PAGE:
Recent Reviews

What Is Not Yours Is Not Yours by Helen Oyeyemi

reviewed by Nina Allan

23 May 2016

Whether everyone who picks up the book will go along with its overweening idiosyncrasy is open to question, but the same could be said of any artwork that dares to push boundaries.

The Night Clock By Paul Meloy

reviewed by Lisa Timpf

20 May 2016

One gets the sense in reading The Night Clock that the author is someone who understands what makes people tick.

Staying Alive by Laura Sims

reviewed by Kate Schapira

18 May 2016

How many narratives have we read where the protagonists' survival soothes, if not justifies, other wounds and absences? If the human species is the protagonist in this story, who or what is everything else?

The Philosopher Kings by Jo Walton

reviewed by Gautam Bhatia

16 May 2016

If The Just City was about a heroic—but ultimately doomed—effort to harmonise disparate human wills into a common project in order to achieve Plato’s Republic, then The Philosopher Kings shows us how the project was impossible from the very beginning.

The Man In The High Castle Season One

reviewed by Alasdair Czyrnyj

13 May 2016

In Dick's original novel, Nazism is an enigmatic horror. The Man in the High Castle's handling of Nazism is so pedestrian that it calls into question whether the writers understood anything they were writing about.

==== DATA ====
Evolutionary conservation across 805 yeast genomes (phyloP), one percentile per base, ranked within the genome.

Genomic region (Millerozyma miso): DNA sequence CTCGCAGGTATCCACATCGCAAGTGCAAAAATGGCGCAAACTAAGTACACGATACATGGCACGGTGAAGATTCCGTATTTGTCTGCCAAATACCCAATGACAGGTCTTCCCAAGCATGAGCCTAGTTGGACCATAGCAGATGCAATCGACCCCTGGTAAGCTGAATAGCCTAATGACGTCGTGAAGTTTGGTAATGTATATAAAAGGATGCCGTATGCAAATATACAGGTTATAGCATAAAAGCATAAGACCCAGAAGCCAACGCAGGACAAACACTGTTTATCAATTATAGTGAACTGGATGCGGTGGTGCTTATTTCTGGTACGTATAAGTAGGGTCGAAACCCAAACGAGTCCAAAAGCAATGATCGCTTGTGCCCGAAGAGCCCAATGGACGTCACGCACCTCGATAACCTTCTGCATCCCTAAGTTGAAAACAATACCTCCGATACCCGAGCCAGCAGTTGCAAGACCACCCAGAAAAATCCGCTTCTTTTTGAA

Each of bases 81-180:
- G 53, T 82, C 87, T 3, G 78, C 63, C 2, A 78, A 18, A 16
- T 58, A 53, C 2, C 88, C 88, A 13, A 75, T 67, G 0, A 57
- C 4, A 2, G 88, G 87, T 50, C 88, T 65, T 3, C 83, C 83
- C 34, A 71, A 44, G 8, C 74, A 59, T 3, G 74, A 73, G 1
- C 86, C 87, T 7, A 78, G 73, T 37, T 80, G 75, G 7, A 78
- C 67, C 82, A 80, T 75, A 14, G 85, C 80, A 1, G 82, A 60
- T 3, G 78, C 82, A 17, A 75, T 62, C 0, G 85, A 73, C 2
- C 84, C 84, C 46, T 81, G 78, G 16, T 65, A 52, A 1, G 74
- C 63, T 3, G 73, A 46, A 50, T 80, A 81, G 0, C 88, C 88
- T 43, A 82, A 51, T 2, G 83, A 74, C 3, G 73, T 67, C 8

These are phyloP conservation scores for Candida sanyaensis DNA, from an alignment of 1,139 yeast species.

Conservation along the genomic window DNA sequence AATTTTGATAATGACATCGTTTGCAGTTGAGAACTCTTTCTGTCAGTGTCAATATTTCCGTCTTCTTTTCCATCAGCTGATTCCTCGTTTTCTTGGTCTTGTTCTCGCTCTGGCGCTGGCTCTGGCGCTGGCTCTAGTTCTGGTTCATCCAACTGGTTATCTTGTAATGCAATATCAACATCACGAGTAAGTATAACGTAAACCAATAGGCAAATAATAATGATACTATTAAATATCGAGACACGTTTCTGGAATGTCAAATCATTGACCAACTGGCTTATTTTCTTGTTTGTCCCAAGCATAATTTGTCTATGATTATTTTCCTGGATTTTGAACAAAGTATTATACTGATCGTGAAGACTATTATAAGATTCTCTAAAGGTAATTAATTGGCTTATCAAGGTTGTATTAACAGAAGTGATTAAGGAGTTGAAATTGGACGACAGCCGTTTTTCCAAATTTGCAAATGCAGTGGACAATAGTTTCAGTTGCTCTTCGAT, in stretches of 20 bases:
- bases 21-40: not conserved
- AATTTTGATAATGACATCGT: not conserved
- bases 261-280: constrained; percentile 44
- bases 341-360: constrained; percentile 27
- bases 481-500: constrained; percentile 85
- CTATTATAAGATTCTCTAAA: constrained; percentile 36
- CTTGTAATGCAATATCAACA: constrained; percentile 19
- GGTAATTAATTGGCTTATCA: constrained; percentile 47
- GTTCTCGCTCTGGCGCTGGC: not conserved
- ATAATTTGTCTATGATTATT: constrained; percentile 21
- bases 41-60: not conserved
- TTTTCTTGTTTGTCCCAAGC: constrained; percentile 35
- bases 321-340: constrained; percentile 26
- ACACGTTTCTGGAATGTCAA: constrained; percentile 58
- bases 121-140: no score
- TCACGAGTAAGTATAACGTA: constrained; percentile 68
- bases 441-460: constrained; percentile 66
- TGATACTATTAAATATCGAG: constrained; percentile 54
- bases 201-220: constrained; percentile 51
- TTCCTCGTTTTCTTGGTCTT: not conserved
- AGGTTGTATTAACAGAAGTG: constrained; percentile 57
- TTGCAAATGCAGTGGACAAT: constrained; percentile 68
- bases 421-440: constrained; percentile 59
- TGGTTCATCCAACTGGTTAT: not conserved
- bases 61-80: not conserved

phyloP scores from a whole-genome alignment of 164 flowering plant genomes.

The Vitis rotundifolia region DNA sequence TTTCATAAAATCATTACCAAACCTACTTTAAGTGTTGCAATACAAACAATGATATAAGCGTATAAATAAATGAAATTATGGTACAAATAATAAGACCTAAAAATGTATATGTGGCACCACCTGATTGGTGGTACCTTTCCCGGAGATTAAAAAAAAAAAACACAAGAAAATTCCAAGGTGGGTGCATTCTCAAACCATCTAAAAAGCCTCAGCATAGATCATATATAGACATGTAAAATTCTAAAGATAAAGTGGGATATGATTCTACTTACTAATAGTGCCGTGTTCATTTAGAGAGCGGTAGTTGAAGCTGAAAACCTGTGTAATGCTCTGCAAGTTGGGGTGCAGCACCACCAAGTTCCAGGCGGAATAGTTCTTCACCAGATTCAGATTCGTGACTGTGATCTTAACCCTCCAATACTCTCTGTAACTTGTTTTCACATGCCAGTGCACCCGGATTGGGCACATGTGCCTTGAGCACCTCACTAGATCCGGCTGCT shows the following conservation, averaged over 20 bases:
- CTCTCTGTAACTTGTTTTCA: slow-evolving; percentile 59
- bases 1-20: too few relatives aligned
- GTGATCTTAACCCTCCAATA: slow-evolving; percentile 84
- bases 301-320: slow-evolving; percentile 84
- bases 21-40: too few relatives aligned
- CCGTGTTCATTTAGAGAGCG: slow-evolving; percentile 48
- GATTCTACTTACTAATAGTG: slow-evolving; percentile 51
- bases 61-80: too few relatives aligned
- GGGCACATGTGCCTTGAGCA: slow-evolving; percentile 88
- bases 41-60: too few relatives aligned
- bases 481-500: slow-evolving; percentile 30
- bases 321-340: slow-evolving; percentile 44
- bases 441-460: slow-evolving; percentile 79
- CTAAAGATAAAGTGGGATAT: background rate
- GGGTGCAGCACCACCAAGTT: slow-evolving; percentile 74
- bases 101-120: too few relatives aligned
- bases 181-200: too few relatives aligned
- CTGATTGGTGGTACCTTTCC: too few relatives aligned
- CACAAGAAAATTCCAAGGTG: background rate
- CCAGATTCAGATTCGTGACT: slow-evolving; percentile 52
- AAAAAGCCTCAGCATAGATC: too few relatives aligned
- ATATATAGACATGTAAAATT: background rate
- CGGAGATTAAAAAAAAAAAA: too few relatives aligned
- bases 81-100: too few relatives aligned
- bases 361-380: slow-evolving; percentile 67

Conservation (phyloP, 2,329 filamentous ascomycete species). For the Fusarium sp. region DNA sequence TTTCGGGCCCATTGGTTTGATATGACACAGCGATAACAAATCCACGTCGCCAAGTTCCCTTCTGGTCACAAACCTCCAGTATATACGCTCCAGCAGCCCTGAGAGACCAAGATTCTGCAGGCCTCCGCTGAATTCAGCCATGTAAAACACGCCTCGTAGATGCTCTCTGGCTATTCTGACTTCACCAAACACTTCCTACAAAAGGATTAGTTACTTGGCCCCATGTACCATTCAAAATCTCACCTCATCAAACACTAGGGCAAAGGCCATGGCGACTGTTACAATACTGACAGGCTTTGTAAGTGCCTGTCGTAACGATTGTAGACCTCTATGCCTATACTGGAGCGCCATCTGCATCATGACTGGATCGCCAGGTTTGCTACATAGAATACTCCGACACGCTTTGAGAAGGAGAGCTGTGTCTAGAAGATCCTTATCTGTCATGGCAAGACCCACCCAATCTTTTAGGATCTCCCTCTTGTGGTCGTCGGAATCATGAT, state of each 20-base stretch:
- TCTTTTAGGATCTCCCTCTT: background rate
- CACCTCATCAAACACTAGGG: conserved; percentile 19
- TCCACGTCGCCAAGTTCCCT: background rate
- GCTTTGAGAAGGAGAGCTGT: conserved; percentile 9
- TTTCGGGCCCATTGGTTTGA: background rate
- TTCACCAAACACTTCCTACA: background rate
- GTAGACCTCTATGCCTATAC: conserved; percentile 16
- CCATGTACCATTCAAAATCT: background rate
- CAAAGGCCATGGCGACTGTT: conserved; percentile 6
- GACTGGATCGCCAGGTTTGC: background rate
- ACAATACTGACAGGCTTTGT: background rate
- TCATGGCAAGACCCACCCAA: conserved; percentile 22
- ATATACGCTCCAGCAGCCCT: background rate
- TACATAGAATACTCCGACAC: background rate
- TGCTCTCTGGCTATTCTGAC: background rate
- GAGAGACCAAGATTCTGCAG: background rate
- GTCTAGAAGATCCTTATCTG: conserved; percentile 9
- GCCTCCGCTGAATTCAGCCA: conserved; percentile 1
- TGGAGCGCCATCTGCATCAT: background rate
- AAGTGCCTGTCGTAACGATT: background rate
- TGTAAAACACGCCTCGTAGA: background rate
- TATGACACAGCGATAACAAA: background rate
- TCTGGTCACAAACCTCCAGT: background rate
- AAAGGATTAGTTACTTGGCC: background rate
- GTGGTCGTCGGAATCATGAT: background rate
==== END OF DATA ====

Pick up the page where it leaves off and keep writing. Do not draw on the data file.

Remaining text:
The Sea Is Ours edited by Jaymee Goh and Joyce Chng

reviewed by Foz Meadows

11 May 2016

If Empire is established in the narrative, not as a constant, but as a problem, then steampunk becomes the perfect tool with which to check its spread.

The Dark Forest by Cixin Liu

reviewed by Shannon Fay

09 May 2016

The Dark Forest faces a challenge confronted by many sequels: when the hook of the first instalment was its central mystery, how do you keep readers' interest once that mystery is solved?

Shadows in Summerland by Adrian Van Young

reviewed by Selena Chambers

06 May 2016

This makes for an implicit metatextual argument for historical fiction/biography as a whole: you have to conjure one world into the reality of another, and to do so isn't so much about researching and relaying the facts as it is allowing them to calcinate in the imagination.

Making Wolf by Tade Thompson

reviewed by Ian Mond

04 May 2016

There's a great deal of smarts driving this book, especially in the way Thompson uses the conventions of the genre to comment on sexist and violent attitudes toward women.

The Last Weekend by Nick Mamatas

reviewed by Christina Scholz

02 May 2016

Mamatas's close relationship to San Francisco and the Bay Area feeds into his descriptions of the city and into the adventures and anecdotes shared by the characters, showing us how we're surrounded by stories and also exchanging stories with our fellow human beings on a daily basis.

Cat's Whirld by Rodolfo Martínez

reviewed by Benjamin Gabriel

29 April 2016

There are a million small things to like about Cat's Whirld, but it's hard to say if there is any one that truly stands out, or that makes it an uncontroversially good book.

The Winged Histories by Sofia Samatar

reviewed by Abigail Nussbaum

27 April 2016

Here, the master's tools can’t be used to dismantle his house, and the only option for women who want to tell their own story is to drop out of the story we’re reading.

X by Alistair McDowall, directed by Vicky Featherstone

reviewed by Sophia McDougall

25 April 2016

I began to find myself perversely reminded of an old sketch by Stewart Lee and Richard Herring. Lee’s Jesus is delivering a parable to his disciples, but whenever Herring’s Matthew attempts to unpack one of his metaphors Jesus forestalls him with a beatific “Ahh!”

Archived Reviews

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